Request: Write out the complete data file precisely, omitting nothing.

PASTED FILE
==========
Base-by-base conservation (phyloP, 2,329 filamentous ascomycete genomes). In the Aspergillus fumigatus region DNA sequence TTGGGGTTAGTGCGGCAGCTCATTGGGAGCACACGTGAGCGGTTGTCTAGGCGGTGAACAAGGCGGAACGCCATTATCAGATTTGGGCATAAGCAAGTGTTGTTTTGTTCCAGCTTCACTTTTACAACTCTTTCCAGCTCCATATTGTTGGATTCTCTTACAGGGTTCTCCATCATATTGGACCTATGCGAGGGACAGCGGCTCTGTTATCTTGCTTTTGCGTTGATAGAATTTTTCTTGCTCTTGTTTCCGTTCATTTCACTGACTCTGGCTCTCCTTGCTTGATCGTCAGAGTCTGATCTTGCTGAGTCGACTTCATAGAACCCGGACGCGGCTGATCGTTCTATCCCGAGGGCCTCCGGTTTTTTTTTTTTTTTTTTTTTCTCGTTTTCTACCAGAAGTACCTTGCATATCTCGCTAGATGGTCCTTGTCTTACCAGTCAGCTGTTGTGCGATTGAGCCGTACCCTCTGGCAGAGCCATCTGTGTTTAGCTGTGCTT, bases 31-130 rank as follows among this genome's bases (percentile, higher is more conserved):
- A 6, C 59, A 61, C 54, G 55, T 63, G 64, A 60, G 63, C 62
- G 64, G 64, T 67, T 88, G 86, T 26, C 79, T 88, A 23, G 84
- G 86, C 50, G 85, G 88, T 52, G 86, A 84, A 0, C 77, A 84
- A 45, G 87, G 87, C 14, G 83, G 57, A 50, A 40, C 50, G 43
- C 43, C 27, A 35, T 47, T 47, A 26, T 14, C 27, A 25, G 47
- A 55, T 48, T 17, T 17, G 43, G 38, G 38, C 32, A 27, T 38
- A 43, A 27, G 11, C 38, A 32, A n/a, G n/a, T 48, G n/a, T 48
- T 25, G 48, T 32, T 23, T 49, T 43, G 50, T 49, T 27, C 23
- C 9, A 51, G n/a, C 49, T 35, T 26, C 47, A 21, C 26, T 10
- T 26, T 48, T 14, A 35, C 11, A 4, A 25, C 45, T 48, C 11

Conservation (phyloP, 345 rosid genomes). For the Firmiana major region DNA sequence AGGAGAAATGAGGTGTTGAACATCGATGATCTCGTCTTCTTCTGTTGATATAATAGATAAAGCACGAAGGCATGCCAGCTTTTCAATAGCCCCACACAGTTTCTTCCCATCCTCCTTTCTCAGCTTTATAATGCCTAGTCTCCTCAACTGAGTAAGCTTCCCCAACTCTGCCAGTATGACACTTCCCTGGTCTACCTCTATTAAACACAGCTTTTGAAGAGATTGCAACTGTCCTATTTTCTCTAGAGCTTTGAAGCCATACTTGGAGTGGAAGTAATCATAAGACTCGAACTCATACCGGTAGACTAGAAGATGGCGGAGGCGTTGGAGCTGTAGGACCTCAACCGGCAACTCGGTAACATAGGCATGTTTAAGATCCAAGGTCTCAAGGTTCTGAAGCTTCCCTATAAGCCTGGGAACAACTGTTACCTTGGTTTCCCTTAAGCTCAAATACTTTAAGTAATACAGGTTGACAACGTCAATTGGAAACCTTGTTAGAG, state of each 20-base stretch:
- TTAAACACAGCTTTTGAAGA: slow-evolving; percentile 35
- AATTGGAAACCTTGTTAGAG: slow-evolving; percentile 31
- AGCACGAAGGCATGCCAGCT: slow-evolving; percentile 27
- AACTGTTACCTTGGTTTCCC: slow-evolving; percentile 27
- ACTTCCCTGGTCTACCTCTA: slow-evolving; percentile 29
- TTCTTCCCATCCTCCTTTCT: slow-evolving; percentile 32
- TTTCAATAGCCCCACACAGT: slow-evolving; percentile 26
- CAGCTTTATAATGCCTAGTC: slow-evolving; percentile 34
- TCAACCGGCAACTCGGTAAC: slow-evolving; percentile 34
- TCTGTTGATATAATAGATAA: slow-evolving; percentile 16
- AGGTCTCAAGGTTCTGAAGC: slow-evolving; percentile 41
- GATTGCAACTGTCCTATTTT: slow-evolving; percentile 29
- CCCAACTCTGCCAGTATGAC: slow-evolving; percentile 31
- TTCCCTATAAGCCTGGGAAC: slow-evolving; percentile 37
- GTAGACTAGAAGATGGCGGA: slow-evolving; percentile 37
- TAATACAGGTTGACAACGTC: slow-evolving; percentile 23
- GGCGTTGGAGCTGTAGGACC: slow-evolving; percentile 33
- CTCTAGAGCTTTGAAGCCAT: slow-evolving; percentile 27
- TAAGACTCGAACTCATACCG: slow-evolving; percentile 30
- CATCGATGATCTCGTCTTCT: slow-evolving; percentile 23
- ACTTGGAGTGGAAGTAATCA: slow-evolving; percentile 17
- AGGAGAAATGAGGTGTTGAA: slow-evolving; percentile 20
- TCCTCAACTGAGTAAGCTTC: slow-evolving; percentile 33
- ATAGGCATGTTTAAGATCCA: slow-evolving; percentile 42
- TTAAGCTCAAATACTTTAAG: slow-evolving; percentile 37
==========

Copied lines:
Base-by-base conservation (phyloP, 2,329 filamentous ascomycete genomes). In the Aspergillus fumigatus region DNA sequence TTGGGGTTAGTGCGGCAGCTCATTGGGAGCACACGTGAGCGGTTGTCTAGGCGGTGAACAAGGCGGAACGCCATTATCAGATTTGGGCATAAGCAAGTGTTGTTTTGTTCCAGCTTCACTTTTACAACTCTTTCCAGCTCCATATTGTTGGATTCTCTTACAGGGTTCTCCATCATATTGGACCTATGCGAGGGACAGCGGCTCTGTTATCTTGCTTTTGCGTTGATAGAATTTTTCTTGCTCTTGTTTCCGTTCATTTCACTGACTCTGGCTCTCCTTGCTTGATCGTCAGAGTCTGATCTTGCTGAGTCGACTTCATAGAACCCGGACGCGGCTGATCGTTCTATCCCGAGGGCCTCCGGTTTTTTTTTTTTTTTTTTTTTCTCGTTTTCTACCAGAAGTACCTTGCATATCTCGCTAGATGGTCCTTGTCTTACCAGTCAGCTGTTGTGCGATTGAGCCGTACCCTCTGGCAGAGCCATCTGTGTTTAGCTGTGCTT, bases 31-130 rank as follows among this genome's bases (percentile, higher is more conserved):
- A 6, C 59, A 61, C 54, G 55, T 63, G 64, A 60, G 63, C 62
- G 64, G 64, T 67, T 88, G 86, T 26, C 79, T 88, A 23, G 84
- G 86, C 50, G 85, G 88, T 52, G 86, A 84, A 0, C 77, A 84
- A 45, G 87, G 87, C 14, G 83, G 57, A 50, A 40, C 50, G 43
- C 43, C 27, A 35, T 47, T 47, A 26, T 14, C 27, A 25, G 47
- A 55, T 48, T 17, T 17, G 43, G 38, G 38, C 32, A 27, T 38
- A 43, A 27, G 11, C 38, A 32, A n/a, G n/a, T 48, G n/a, T 48
- T 25, G 48, T 32, T 23, T 49, T 43, G 50, T 49, T 27, C 23
- C 9, A 51, G n/a, C 49, T 35, T 26, C 47, A 21, C 26, T 10
- T 26, T 48, T 14, A 35, C 11, A 4, A 25, C 45, T 48, C 11

Conservation (phyloP, 345 rosid genomes). For the Firmiana major region DNA sequence AGGAGAAATGAGGTGTTGAACATCGATGATCTCGTCTTCTTCTGTTGATATAATAGATAAAGCACGAAGGCATGCCAGCTTTTCAATAGCCCCACACAGTTTCTTCCCATCCTCCTTTCTCAGCTTTATAATGCCTAGTCTCCTCAACTGAGTAAGCTTCCCCAACTCTGCCAGTATGACACTTCCCTGGTCTACCTCTATTAAACACAGCTTTTGAAGAGATTGCAACTGTCCTATTTTCTCTAGAGCTTTGAAGCCATACTTGGAGTGGAAGTAATCATAAGACTCGAACTCATACCGGTAGACTAGAAGATGGCGGAGGCGTTGGAGCTGTAGGACCTCAACCGGCAACTCGGTAACATAGGCATGTTTAAGATCCAAGGTCTCAAGGTTCTGAAGCTTCCCTATAAGCCTGGGAACAACTGTTACCTTGGTTTCCCTTAAGCTCAAATACTTTAAGTAATACAGGTTGACAACGTCAATTGGAAACCTTGTTAGAG, state of each 20-base stretch:
- TTAAACACAGCTTTTGAAGA: slow-evolving; percentile 35
- AATTGGAAACCTTGTTAGAG: slow-evolving; percentile 31
- AGCACGAAGGCATGCCAGCT: slow-evolving; percentile 27
- AACTGTTACCTTGGTTTCCC: slow-evolving; percentile 27
- ACTTCCCTGGTCTACCTCTA: slow-evolving; percentile 29
- TTCTTCCCATCCTCCTTTCT: slow-evolving; percentile 32
- TTTCAATAGCCCCACACAGT: slow-evolving; percentile 26
- CAGCTTTATAATGCCTAGTC: slow-evolving; percentile 34
- TCAACCGGCAACTCGGTAAC: slow-evolving; percentile 34
- TCTGTTGATATAATAGATAA: slow-evolving; percentile 16
- AGGTCTCAAGGTTCTGAAGC: slow-evolving; percentile 41
- GATTGCAACTGTCCTATTTT: slow-evolving; percentile 29
- CCCAACTCTGCCAGTATGAC: slow-evolving; percentile 31
- TTCCCTATAAGCCTGGGAAC: slow-evolving; percentile 37
- GTAGACTAGAAGATGGCGGA: slow-evolving; percentile 37
- TAATACAGGTTGACAACGTC: slow-evolving; percentile 23
- GGCGTTGGAGCTGTAGGACC: slow-evolving; percentile 33
- CTCTAGAGCTTTGAAGCCAT: slow-evolving; percentile 27
- TAAGACTCGAACTCATACCG: slow-evolving; percentile 30
- CATCGATGATCTCGTCTTCT: slow-evolving; percentile 23
- ACTTGGAGTGGAAGTAATCA: slow-evolving; percentile 17
- AGGAGAAATGAGGTGTTGAA: slow-evolving; percentile 20
- TCCTCAACTGAGTAAGCTTC: slow-evolving; percentile 33
- ATAGGCATGTTTAAGATCCA: slow-evolving; percentile 42
- TTAAGCTCAAATACTTTAAG: slow-evolving; percentile 37